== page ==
7. May 15, 2016

### Staff: Mentor

That is essentially correct. To do it quantitatively requires some rather hairy computations solving Maxwell's equations. Usually it is not necessary to do that for practical purposes.

That certainly is correct, but to actually show it requires some quantum mechanics which is beyond me and usually not necessary. It is not usually even necessary to know about the electrodes and electrolyte and the redox reaction, unless you are specifically designing the battery itself.

Last edited: May 15, 2016
8. May 16, 2016

### Scooby2016

Thanks for the feedback. I realize some of what I asked is not "necessary" - and probably out of my league, especially the math. But it seems important to have a picture in your head that at least isn't wrong. It's about that mental image - then later there won't be a ton of re-learning.

BTW - I'm a newbie on here - I couldn't believe how amazing PhysicsForums.com is - people on here are so genuinely smart and helpful. Awesome site. :)

9. May 16, 2016

### jartsa

I have never seen a calculation of forces in an electric circuit. So let's calculate:

Let's say the drift velocity of electrons inside a battery is 10-5 m/s when the battery is doing work at rate 1 W. Power is force times speed, so the force the battery exerts on the drifting electrons must be 1 W / 10-5 m/s = 105 N.

https://en.wikipedia.org/wiki/Drift_velocity

Let's say all the energy delivered by the aforementioned battery is used in a light bulb at rate 1 W, and let's say the drifting speed of the electrons in the thin wolfram wire of the bulb is 10-3 m/s. Power is force times speed, so the drag force the electrons exert on the rest of the wire must be 1 W / 10-3 m/s = 103 N. So something is pushing the electrons with that same force.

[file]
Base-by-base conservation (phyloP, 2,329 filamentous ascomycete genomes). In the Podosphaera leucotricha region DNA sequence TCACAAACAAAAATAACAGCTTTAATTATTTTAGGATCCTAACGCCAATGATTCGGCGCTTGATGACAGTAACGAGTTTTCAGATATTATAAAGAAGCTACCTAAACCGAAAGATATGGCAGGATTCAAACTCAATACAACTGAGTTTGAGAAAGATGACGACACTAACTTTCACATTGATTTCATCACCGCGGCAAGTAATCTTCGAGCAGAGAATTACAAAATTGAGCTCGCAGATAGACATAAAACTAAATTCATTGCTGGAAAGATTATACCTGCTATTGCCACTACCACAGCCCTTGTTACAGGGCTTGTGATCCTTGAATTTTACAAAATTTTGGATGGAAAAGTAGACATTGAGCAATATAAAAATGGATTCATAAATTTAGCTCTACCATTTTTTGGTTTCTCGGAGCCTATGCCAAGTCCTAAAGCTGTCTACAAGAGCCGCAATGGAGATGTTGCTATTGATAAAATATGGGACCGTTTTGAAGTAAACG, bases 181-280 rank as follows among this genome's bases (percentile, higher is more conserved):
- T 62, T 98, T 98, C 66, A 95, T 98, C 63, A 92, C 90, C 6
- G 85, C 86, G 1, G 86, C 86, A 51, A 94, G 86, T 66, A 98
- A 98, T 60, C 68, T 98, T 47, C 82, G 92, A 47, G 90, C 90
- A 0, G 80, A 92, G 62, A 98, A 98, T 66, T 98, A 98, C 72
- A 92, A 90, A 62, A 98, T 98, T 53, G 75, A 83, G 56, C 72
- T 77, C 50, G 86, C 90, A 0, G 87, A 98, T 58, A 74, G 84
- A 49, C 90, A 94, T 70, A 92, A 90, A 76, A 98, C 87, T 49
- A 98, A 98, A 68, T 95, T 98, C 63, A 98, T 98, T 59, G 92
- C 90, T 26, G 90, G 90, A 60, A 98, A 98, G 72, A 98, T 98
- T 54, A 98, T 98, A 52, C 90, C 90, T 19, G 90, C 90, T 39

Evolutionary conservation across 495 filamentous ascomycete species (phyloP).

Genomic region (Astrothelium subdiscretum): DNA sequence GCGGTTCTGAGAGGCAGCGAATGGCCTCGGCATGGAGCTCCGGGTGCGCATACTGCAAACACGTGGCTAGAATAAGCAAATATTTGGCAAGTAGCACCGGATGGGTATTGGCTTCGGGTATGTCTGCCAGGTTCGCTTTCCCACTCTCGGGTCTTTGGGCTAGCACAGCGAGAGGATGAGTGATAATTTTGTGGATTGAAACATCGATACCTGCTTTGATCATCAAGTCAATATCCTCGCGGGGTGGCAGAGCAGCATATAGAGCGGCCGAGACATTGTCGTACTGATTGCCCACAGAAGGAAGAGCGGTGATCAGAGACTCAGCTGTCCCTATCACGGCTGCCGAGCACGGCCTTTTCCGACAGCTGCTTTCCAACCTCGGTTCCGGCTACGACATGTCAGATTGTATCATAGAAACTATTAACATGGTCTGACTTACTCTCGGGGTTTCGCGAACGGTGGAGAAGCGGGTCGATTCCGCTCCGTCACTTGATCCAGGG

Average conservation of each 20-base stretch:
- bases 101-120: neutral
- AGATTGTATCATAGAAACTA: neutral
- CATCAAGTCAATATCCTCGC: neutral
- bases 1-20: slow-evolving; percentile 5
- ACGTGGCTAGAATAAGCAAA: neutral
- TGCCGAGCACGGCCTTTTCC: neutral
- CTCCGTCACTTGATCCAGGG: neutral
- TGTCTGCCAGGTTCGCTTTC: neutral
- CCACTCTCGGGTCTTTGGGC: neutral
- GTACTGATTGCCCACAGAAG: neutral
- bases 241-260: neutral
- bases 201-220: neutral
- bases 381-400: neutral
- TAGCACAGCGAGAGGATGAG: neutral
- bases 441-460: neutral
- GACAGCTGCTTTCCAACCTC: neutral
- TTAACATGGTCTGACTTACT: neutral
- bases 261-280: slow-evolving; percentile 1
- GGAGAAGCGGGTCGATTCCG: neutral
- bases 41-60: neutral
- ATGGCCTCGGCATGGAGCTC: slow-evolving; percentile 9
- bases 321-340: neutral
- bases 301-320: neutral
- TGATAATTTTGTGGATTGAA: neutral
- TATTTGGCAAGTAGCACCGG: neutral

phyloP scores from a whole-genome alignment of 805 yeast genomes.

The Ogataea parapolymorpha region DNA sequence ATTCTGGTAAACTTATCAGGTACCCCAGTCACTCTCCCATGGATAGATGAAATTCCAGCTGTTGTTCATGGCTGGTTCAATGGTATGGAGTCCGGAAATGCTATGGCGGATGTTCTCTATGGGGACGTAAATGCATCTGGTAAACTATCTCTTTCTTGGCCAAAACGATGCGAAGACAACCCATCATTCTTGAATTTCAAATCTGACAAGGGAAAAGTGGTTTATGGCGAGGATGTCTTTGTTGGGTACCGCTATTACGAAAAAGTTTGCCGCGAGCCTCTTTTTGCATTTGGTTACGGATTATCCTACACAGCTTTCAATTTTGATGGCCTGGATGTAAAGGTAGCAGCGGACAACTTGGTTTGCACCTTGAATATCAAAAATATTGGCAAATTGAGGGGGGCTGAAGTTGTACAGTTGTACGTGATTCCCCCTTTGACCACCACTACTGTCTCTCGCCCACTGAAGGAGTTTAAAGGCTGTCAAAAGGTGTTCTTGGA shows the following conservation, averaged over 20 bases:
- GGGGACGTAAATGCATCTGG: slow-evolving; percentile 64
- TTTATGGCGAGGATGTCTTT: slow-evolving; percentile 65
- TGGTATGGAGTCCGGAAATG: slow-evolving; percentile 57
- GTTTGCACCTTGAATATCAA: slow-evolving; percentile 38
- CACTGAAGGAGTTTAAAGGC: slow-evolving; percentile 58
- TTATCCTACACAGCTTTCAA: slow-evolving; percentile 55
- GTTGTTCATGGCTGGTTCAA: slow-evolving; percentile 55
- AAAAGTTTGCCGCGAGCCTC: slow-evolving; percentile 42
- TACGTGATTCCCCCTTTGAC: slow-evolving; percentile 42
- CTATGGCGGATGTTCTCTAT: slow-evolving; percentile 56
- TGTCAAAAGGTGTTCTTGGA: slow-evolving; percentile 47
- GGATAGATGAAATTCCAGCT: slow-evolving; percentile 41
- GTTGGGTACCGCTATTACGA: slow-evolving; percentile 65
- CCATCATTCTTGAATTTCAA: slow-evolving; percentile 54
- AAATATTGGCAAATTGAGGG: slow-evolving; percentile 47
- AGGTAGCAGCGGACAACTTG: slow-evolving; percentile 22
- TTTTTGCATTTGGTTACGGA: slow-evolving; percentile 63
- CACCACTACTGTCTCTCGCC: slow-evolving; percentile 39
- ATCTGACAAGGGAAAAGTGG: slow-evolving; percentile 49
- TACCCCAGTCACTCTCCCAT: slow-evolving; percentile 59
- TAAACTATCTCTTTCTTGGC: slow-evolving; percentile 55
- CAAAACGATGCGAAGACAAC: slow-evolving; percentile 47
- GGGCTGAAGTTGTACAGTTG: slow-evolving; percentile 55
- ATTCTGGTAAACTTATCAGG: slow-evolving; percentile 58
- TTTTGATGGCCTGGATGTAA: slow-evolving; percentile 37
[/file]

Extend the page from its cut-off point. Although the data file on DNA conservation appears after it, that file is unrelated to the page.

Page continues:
What happens if we connect two of these batteries in series? Forces double, drifting speeds double, powers become four times larger. Power is force times speed, you see. (When I say that forces double, I mean forces inside one battery do not change, but the two batteries together exert a force on the drifting electrons inside the two batteries, and that force is double the force that one battery alone exerts on the drifting electrons inside of it.

So my point is that we can do electricity calculations using Newton's mechanics. So maybe we can even understand electricity using Newton's mechanics.

10. May 18, 2016

### Scooby2016

It sounds very interesting. More than one path to the same answer always gives a much deeper understanding, but the math is beyond me. Will read again in a year from now!!

11. May 19, 2016

### fizzle

No, you generally think of the wires as 100% conductors and the load, e.g. a resistor, as the place where the electromagnetic energy is dissipated (converted to heat). As Dale noted, it's the electromagnetic field that carries the energy from place to place. The most obvious example is the Sun. When you go outside and feel the warmth of the Sun on your face, there are aren't any wires connecting the Sun to your face! It was the electromagnetic field from the Sun that carried the energy that warmed your face.

Newtonian mechanics are used in Maxwell's Equations (forces, conservation of energy, etc.). The key addition were electromagnetic fields.